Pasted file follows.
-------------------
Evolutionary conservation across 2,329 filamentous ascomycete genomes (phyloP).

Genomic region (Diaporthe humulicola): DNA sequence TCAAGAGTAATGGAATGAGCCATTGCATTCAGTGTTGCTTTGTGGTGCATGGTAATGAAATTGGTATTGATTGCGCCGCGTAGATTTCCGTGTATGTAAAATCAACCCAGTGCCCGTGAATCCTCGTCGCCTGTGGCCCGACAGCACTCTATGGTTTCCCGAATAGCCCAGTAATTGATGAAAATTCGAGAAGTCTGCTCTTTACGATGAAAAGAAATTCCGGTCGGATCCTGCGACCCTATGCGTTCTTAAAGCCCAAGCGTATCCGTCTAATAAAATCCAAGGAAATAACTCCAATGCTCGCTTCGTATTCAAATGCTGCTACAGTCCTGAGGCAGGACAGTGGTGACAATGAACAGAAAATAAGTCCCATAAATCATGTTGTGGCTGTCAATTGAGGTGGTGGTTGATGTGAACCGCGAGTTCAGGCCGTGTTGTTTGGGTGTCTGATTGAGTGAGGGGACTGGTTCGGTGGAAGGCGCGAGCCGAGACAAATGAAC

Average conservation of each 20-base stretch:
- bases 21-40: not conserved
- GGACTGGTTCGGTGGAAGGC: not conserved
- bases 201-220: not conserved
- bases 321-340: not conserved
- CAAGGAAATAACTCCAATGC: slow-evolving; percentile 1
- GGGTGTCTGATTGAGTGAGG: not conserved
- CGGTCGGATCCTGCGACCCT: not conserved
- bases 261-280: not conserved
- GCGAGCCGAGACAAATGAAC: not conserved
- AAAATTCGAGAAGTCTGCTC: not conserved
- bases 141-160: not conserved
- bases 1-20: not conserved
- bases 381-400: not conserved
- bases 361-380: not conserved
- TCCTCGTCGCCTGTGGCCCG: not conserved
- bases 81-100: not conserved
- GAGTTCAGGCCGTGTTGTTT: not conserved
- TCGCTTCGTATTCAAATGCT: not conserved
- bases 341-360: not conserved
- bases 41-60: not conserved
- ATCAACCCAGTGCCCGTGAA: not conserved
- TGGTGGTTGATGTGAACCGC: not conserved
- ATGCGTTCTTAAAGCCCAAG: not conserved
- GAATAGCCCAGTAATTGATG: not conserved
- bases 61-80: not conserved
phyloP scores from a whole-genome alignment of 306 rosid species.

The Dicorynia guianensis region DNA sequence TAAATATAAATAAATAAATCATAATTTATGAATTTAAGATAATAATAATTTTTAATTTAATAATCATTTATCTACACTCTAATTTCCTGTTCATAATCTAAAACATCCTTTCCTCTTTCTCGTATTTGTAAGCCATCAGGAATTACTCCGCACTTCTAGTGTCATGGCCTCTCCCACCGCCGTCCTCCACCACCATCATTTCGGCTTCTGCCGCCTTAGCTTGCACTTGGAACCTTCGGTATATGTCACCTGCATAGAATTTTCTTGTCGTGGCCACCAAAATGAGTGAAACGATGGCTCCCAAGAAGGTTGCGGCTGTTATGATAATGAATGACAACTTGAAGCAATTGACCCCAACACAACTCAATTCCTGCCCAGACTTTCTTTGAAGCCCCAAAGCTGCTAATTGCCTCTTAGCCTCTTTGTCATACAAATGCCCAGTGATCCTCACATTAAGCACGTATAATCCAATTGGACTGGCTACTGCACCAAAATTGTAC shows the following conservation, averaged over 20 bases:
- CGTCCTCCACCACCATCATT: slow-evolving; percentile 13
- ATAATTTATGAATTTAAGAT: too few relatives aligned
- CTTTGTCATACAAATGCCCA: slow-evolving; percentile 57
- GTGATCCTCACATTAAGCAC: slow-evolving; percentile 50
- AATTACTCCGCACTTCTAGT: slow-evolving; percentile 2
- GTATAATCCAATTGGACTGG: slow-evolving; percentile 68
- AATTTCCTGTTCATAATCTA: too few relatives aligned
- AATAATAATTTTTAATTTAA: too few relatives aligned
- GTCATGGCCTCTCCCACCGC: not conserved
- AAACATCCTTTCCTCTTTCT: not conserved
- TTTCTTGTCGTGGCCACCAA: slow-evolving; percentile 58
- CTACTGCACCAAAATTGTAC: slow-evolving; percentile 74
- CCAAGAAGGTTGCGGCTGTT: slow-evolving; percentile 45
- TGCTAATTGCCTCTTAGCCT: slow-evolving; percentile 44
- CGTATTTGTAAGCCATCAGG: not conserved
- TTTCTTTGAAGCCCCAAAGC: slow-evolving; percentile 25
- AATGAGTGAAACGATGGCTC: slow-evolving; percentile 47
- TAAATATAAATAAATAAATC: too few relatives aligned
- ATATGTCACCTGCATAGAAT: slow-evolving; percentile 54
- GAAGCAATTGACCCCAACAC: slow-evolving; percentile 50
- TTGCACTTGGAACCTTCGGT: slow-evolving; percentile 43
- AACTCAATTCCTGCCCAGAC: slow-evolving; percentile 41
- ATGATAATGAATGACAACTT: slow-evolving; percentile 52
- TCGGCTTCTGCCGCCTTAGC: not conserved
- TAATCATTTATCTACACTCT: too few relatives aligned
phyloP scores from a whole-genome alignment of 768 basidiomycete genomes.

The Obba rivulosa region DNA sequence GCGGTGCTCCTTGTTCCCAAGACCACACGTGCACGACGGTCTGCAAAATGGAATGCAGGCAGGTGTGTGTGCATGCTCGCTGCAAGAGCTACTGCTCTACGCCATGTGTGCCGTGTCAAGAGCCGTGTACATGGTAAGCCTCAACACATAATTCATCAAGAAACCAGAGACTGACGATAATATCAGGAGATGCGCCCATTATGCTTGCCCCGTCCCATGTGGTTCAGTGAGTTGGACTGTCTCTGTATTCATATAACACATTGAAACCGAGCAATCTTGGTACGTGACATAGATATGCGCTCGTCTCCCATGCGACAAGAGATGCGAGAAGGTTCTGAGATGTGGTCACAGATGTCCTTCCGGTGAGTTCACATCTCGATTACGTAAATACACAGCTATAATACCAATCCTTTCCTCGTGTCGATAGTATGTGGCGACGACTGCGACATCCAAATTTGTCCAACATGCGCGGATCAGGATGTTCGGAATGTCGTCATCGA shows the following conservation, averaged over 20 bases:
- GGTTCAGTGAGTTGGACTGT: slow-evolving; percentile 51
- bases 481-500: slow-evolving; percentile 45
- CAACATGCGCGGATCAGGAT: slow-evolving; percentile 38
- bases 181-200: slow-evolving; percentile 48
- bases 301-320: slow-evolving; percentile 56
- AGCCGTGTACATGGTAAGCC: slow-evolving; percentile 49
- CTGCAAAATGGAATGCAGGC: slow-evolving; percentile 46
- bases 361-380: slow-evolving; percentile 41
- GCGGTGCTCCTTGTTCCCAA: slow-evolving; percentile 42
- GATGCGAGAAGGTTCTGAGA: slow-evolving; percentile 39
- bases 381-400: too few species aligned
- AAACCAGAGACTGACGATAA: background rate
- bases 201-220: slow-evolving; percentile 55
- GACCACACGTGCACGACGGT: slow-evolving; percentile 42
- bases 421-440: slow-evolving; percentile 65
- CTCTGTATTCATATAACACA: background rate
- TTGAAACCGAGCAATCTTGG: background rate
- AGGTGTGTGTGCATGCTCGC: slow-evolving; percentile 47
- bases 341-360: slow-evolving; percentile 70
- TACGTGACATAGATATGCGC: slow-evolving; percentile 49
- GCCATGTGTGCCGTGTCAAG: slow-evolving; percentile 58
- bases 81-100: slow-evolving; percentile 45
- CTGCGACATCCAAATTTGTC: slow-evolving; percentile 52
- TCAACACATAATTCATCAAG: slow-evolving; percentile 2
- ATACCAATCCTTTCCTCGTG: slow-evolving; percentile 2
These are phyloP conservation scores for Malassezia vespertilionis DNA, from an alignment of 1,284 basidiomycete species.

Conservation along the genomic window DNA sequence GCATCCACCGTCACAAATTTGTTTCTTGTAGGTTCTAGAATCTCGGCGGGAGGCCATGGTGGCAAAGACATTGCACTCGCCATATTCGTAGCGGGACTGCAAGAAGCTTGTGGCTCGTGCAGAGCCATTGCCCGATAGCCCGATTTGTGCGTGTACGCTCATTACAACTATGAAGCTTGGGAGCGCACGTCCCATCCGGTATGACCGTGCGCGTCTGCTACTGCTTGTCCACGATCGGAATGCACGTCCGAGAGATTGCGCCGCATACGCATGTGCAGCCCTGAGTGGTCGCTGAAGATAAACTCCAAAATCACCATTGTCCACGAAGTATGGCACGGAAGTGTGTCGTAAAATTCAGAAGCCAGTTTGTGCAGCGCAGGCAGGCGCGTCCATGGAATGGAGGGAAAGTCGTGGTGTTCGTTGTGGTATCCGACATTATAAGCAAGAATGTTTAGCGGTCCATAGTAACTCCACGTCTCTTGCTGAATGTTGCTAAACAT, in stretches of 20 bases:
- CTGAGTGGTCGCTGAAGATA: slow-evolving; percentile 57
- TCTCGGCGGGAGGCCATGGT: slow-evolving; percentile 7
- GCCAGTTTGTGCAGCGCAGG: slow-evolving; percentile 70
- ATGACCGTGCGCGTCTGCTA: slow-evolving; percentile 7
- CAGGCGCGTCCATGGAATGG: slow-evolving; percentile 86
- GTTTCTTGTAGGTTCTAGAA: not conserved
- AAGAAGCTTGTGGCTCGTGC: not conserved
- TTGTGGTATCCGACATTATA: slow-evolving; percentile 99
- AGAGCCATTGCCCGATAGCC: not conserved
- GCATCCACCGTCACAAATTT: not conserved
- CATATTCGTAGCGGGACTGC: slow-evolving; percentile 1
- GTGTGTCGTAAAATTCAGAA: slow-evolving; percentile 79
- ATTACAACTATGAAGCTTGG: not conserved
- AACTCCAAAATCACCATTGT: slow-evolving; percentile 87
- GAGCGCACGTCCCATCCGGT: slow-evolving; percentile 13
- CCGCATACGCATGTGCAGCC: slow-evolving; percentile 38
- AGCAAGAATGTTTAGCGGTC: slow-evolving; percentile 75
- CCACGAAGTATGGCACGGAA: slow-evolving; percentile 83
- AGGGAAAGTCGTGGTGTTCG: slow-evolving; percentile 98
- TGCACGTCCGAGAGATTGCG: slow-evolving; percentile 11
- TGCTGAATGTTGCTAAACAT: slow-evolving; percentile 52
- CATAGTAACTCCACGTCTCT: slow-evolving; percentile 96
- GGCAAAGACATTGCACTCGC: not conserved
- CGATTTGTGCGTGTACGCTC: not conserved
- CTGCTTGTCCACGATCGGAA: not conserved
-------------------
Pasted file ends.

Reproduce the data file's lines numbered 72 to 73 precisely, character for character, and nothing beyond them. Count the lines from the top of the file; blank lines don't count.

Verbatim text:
- bases 421-440: slow-evolving; percentile 65
- CTCTGTATTCATATAACACA: background rate